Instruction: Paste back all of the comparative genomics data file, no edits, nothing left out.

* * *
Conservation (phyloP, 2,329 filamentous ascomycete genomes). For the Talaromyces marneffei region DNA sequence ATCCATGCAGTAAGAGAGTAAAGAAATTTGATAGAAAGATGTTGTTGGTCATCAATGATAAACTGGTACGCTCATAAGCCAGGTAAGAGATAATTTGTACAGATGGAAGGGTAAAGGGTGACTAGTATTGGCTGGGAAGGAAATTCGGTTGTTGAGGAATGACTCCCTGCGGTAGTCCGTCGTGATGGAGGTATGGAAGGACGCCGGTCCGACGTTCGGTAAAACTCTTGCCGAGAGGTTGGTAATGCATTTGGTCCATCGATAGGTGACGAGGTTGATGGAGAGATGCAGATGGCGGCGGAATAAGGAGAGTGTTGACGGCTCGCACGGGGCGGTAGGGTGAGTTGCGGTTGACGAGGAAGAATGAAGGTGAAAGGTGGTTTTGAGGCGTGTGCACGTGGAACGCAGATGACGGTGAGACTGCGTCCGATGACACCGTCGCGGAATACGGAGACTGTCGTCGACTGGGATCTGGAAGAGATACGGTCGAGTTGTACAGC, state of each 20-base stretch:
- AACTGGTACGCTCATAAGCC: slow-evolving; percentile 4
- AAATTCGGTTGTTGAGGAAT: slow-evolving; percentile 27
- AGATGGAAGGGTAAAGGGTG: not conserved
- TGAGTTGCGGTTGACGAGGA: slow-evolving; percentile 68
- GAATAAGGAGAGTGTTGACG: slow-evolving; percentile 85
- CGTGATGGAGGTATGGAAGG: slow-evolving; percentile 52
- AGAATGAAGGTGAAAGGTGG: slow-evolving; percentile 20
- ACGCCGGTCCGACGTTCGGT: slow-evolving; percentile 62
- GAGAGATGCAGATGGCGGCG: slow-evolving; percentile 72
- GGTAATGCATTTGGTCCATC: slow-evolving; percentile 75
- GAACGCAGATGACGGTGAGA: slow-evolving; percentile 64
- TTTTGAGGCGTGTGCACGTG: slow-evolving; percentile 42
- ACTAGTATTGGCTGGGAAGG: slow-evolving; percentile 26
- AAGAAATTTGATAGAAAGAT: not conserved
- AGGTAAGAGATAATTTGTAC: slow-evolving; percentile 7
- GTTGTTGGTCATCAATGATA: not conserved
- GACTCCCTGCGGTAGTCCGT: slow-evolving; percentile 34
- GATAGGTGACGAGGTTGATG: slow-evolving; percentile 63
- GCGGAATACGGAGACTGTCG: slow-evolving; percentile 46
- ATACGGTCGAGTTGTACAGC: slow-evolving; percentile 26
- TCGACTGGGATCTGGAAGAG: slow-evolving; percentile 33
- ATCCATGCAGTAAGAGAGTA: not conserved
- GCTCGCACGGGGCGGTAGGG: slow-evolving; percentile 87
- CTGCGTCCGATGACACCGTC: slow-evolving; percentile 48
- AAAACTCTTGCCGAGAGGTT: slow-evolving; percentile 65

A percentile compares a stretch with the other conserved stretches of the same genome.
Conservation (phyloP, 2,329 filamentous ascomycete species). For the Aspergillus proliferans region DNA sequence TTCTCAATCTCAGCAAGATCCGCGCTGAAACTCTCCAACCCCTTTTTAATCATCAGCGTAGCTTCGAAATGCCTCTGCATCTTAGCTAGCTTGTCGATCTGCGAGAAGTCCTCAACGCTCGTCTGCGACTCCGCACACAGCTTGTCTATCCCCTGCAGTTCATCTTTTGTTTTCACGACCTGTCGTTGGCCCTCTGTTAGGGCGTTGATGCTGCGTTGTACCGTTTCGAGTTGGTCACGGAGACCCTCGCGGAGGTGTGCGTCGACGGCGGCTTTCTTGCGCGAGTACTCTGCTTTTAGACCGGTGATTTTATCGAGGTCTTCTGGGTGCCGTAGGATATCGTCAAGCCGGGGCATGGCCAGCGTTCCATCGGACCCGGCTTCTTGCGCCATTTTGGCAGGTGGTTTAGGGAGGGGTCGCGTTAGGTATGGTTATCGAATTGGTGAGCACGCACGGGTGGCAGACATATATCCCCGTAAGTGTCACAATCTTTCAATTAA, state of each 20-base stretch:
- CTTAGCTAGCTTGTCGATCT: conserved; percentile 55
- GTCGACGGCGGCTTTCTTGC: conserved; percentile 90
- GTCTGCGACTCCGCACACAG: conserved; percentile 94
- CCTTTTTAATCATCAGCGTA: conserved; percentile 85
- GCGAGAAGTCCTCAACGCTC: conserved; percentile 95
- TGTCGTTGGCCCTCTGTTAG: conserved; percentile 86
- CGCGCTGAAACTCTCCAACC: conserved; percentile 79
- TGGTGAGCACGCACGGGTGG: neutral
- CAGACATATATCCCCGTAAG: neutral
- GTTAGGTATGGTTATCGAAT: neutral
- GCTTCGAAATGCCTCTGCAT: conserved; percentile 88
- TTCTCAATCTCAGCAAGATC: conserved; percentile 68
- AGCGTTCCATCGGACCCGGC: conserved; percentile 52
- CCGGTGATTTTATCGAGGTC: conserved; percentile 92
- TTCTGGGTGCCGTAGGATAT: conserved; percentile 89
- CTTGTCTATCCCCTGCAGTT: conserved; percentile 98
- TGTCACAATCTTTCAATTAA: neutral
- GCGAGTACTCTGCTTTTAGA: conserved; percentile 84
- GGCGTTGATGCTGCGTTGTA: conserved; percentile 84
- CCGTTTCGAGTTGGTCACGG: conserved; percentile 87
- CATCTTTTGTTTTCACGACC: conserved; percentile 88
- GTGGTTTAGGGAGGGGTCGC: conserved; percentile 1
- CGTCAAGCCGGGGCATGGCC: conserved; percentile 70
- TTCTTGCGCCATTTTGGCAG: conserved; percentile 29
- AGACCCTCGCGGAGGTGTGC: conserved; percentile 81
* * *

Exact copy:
Conservation (phyloP, 2,329 filamentous ascomycete genomes). For the Talaromyces marneffei region DNA sequence ATCCATGCAGTAAGAGAGTAAAGAAATTTGATAGAAAGATGTTGTTGGTCATCAATGATAAACTGGTACGCTCATAAGCCAGGTAAGAGATAATTTGTACAGATGGAAGGGTAAAGGGTGACTAGTATTGGCTGGGAAGGAAATTCGGTTGTTGAGGAATGACTCCCTGCGGTAGTCCGTCGTGATGGAGGTATGGAAGGACGCCGGTCCGACGTTCGGTAAAACTCTTGCCGAGAGGTTGGTAATGCATTTGGTCCATCGATAGGTGACGAGGTTGATGGAGAGATGCAGATGGCGGCGGAATAAGGAGAGTGTTGACGGCTCGCACGGGGCGGTAGGGTGAGTTGCGGTTGACGAGGAAGAATGAAGGTGAAAGGTGGTTTTGAGGCGTGTGCACGTGGAACGCAGATGACGGTGAGACTGCGTCCGATGACACCGTCGCGGAATACGGAGACTGTCGTCGACTGGGATCTGGAAGAGATACGGTCGAGTTGTACAGC, state of each 20-base stretch:
- AACTGGTACGCTCATAAGCC: slow-evolving; percentile 4
- AAATTCGGTTGTTGAGGAAT: slow-evolving; percentile 27
- AGATGGAAGGGTAAAGGGTG: not conserved
- TGAGTTGCGGTTGACGAGGA: slow-evolving; percentile 68
- GAATAAGGAGAGTGTTGACG: slow-evolving; percentile 85
- CGTGATGGAGGTATGGAAGG: slow-evolving; percentile 52
- AGAATGAAGGTGAAAGGTGG: slow-evolving; percentile 20
- ACGCCGGTCCGACGTTCGGT: slow-evolving; percentile 62
- GAGAGATGCAGATGGCGGCG: slow-evolving; percentile 72
- GGTAATGCATTTGGTCCATC: slow-evolving; percentile 75
- GAACGCAGATGACGGTGAGA: slow-evolving; percentile 64
- TTTTGAGGCGTGTGCACGTG: slow-evolving; percentile 42
- ACTAGTATTGGCTGGGAAGG: slow-evolving; percentile 26
- AAGAAATTTGATAGAAAGAT: not conserved
- AGGTAAGAGATAATTTGTAC: slow-evolving; percentile 7
- GTTGTTGGTCATCAATGATA: not conserved
- GACTCCCTGCGGTAGTCCGT: slow-evolving; percentile 34
- GATAGGTGACGAGGTTGATG: slow-evolving; percentile 63
- GCGGAATACGGAGACTGTCG: slow-evolving; percentile 46
- ATACGGTCGAGTTGTACAGC: slow-evolving; percentile 26
- TCGACTGGGATCTGGAAGAG: slow-evolving; percentile 33
- ATCCATGCAGTAAGAGAGTA: not conserved
- GCTCGCACGGGGCGGTAGGG: slow-evolving; percentile 87
- CTGCGTCCGATGACACCGTC: slow-evolving; percentile 48
- AAAACTCTTGCCGAGAGGTT: slow-evolving; percentile 65

A percentile compares a stretch with the other conserved stretches of the same genome.
Conservation (phyloP, 2,329 filamentous ascomycete species). For the Aspergillus proliferans region DNA sequence TTCTCAATCTCAGCAAGATCCGCGCTGAAACTCTCCAACCCCTTTTTAATCATCAGCGTAGCTTCGAAATGCCTCTGCATCTTAGCTAGCTTGTCGATCTGCGAGAAGTCCTCAACGCTCGTCTGCGACTCCGCACACAGCTTGTCTATCCCCTGCAGTTCATCTTTTGTTTTCACGACCTGTCGTTGGCCCTCTGTTAGGGCGTTGATGCTGCGTTGTACCGTTTCGAGTTGGTCACGGAGACCCTCGCGGAGGTGTGCGTCGACGGCGGCTTTCTTGCGCGAGTACTCTGCTTTTAGACCGGTGATTTTATCGAGGTCTTCTGGGTGCCGTAGGATATCGTCAAGCCGGGGCATGGCCAGCGTTCCATCGGACCCGGCTTCTTGCGCCATTTTGGCAGGTGGTTTAGGGAGGGGTCGCGTTAGGTATGGTTATCGAATTGGTGAGCACGCACGGGTGGCAGACATATATCCCCGTAAGTGTCACAATCTTTCAATTAA, state of each 20-base stretch:
- CTTAGCTAGCTTGTCGATCT: conserved; percentile 55
- GTCGACGGCGGCTTTCTTGC: conserved; percentile 90
- GTCTGCGACTCCGCACACAG: conserved; percentile 94
- CCTTTTTAATCATCAGCGTA: conserved; percentile 85
- GCGAGAAGTCCTCAACGCTC: conserved; percentile 95
- TGTCGTTGGCCCTCTGTTAG: conserved; percentile 86
- CGCGCTGAAACTCTCCAACC: conserved; percentile 79
- TGGTGAGCACGCACGGGTGG: neutral
- CAGACATATATCCCCGTAAG: neutral
- GTTAGGTATGGTTATCGAAT: neutral
- GCTTCGAAATGCCTCTGCAT: conserved; percentile 88
- TTCTCAATCTCAGCAAGATC: conserved; percentile 68
- AGCGTTCCATCGGACCCGGC: conserved; percentile 52
- CCGGTGATTTTATCGAGGTC: conserved; percentile 92
- TTCTGGGTGCCGTAGGATAT: conserved; percentile 89
- CTTGTCTATCCCCTGCAGTT: conserved; percentile 98
- TGTCACAATCTTTCAATTAA: neutral
- GCGAGTACTCTGCTTTTAGA: conserved; percentile 84
- GGCGTTGATGCTGCGTTGTA: conserved; percentile 84
- CCGTTTCGAGTTGGTCACGG: conserved; percentile 87
- CATCTTTTGTTTTCACGACC: conserved; percentile 88
- GTGGTTTAGGGAGGGGTCGC: conserved; percentile 1
- CGTCAAGCCGGGGCATGGCC: conserved; percentile 70
- TTCTTGCGCCATTTTGGCAG: conserved; percentile 29
- AGACCCTCGCGGAGGTGTGC: conserved; percentile 81